Deuteronomy has long held a privileged position within the OT guild. Ever since Wilhelm de Wette’s contention that the book’s provenance is best connected with Josiah, Deuteronomy has offered historical critics an anchor point to ground compositional models—not only for the Pentateuch but also for the Former and Latter Prophets. Evangelical responses to such reasoning have not always been magnanimous. In fact, there has been a noticeable divorce between evangelical scholarship and the wider academy. Sepher Torath Mosheh, edited by Daniel Block and Richard Schultz, is an attempt at rapprochement.
The volume’s opening chapter by Peter Vogt establishes the broader interpretative landscape. Differing critical approaches to Deuteronomy are surveyed as a means of contrasting evangelical responses. Vogt concludes that while evangelicals have historically tended to be reactive rather than proactive (p. 22), a “more confident and assertive evangelical cadre” is beginning to turn the tide (p. 29). The current volume is a case in point. Thirteen evangelical scholars engage with, affirm, and critique critical readings in their respective attempts to grapple with the text and theology of Deuteronomy. The result is a compelling showcase of the potential.
Three chapters explicitly consider historical matters. Two examine the connection between Deuteronomy and ANE treaties. Neal Huddleston presents a forty-eight-page survey of seven ANE treaty forms extant from 2300 to 600 BC. This survey serves as data for a subsequent essay, co-written with Lawson Younger, which critiques conclusions drawn from comparative analyses. Younger and Huddleston note an all-too-frequent “violation” of documents that only considers superficial similarities, not the contrasts (p. 95). They conclude that Deuteronomy draws from a broader cultural milieu rather than one specific ANE treaty form (p. 109). A third chapter by Sandra Richter presents data from recent archaeological digs at Mount Ebal and Mount Gerizim. Richter argues that this locale—ancient Shechem, the highest peak in the most densely populated region in Canaan—was the ideal place to announce the rule of a new sovereign, namely YHWH (Deut 27; p. 310). Accordingly, she proposes that the first instantiation of the ambiguous “place of the Name” announced throughout Deuteronomy was Ebal/Gerizim (p. 337).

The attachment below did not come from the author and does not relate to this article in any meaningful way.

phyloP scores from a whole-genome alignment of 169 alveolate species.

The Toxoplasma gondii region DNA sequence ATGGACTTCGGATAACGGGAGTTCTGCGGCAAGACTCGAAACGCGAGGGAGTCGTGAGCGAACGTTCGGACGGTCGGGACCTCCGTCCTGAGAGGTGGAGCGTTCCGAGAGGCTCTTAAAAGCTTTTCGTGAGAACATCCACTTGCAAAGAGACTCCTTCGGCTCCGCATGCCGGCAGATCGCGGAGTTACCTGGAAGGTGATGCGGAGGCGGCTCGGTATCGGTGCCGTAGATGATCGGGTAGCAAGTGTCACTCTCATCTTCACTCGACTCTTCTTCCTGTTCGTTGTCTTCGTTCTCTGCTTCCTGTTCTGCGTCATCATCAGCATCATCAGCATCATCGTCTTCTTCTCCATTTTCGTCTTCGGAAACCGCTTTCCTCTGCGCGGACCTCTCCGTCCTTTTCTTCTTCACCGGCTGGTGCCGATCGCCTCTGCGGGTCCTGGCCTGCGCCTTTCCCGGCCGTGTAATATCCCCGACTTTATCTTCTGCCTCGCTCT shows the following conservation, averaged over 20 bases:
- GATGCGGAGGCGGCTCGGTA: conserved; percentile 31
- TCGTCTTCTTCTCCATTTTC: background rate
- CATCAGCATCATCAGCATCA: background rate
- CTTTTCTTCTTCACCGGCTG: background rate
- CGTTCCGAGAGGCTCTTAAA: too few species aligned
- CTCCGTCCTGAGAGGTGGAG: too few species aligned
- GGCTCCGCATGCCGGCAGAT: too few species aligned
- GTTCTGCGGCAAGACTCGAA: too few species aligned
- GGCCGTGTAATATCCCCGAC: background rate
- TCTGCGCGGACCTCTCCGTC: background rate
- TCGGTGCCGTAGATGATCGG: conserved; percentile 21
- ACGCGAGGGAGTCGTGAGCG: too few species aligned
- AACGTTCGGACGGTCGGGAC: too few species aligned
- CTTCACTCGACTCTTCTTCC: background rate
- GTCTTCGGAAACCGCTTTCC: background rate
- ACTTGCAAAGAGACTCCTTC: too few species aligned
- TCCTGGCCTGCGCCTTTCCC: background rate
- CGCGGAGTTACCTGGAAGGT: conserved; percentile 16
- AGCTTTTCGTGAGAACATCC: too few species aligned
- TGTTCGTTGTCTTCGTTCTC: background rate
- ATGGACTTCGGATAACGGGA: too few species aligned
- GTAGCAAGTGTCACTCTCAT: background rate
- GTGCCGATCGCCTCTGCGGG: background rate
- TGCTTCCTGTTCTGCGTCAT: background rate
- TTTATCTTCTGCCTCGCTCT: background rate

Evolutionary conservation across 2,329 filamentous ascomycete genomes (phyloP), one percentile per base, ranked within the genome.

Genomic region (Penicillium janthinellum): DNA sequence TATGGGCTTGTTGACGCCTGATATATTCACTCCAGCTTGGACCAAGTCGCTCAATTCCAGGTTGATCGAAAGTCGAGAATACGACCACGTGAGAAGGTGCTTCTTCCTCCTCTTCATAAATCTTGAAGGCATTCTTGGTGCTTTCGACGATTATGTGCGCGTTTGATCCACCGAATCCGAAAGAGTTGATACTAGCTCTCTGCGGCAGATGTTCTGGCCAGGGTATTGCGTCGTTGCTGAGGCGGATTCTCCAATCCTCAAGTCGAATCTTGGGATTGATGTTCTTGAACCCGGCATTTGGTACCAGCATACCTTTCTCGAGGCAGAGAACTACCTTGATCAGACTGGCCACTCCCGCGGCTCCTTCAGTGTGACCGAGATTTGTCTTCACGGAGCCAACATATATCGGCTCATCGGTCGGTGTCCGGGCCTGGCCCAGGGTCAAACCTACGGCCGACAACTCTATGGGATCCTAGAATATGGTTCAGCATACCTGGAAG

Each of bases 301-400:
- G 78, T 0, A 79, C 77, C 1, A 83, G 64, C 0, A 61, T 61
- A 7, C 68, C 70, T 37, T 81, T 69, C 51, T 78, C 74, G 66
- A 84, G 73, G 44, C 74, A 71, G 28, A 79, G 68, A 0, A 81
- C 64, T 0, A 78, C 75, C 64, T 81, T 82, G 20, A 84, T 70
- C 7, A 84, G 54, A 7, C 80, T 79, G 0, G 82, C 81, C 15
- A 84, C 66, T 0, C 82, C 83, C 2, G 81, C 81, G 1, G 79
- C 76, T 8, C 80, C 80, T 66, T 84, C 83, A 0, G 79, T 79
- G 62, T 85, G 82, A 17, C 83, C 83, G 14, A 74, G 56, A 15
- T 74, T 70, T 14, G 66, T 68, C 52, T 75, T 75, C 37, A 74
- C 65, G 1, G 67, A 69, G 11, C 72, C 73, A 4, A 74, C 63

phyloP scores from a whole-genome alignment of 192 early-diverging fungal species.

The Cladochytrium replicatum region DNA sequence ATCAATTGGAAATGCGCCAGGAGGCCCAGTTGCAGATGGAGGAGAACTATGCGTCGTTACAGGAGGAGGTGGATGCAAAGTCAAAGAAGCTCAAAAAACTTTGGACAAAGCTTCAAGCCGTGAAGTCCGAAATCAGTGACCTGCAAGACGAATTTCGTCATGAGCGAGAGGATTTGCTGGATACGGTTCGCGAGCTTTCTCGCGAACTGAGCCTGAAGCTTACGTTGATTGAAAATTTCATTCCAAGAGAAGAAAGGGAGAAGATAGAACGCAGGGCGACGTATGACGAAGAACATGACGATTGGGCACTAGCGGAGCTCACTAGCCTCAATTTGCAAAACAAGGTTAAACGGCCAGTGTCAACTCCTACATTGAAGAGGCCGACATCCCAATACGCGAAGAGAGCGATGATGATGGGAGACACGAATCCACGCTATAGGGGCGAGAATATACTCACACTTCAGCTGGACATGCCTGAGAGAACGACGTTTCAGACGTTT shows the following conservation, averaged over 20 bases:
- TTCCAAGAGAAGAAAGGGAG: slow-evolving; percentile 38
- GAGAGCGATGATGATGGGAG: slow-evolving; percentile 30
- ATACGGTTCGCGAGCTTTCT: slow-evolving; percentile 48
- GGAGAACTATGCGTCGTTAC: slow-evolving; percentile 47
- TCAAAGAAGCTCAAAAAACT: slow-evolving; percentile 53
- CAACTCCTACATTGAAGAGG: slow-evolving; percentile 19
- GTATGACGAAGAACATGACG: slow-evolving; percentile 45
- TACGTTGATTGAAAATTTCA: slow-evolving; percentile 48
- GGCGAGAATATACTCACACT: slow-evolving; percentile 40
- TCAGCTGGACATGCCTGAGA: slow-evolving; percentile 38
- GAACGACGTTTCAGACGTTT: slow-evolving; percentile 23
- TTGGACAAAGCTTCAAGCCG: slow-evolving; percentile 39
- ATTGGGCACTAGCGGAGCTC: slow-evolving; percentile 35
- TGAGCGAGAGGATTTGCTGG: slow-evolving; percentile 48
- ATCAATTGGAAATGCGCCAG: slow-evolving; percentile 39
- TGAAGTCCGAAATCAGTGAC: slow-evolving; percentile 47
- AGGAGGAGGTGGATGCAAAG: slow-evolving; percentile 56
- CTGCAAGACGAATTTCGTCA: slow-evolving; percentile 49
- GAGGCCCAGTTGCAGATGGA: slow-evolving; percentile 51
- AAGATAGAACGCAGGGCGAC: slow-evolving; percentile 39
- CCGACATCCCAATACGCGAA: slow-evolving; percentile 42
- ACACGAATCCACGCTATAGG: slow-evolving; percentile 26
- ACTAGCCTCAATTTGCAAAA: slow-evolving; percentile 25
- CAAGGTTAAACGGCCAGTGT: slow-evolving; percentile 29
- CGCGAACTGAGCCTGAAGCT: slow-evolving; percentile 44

Two back-to-back essays by Michael Grisanti and Bill Arnold tackle compositional issues. Grisanti charts the development of the critical consensus that links Deuteronomy with Josiah (pp. 111–18), presents counter evidence (pp. 119–29), and considers alternate proposals (pp. 130–38). He concludes that Deuteronomy was primarily composed by the end of Moses’s life (p. 138). Arnold’s essay heads in a different direction and, as it does so, considers an evangelical touchstone: inspiration. Eschewing both the traditional thirteenth-century date and a late Josianic provenance, Arnold opts for a middle position. Drawing on Michael Fishbane’s distinction between traditum and traditio, he suggests that Deuteronomy is best understood as a corporate product—that is, as a scribal recasting of Mosaic tradition designed to perpetuate the text faithfully for a new generation (pp. 150–53). This, he argues, is more consistent with what we know of ancient text production. These two chapters illustrate the conversation captured by this volume—contributors do not see eye-to-eye on all points. Readers are thus inducted into a lively, yet cordial, discussion.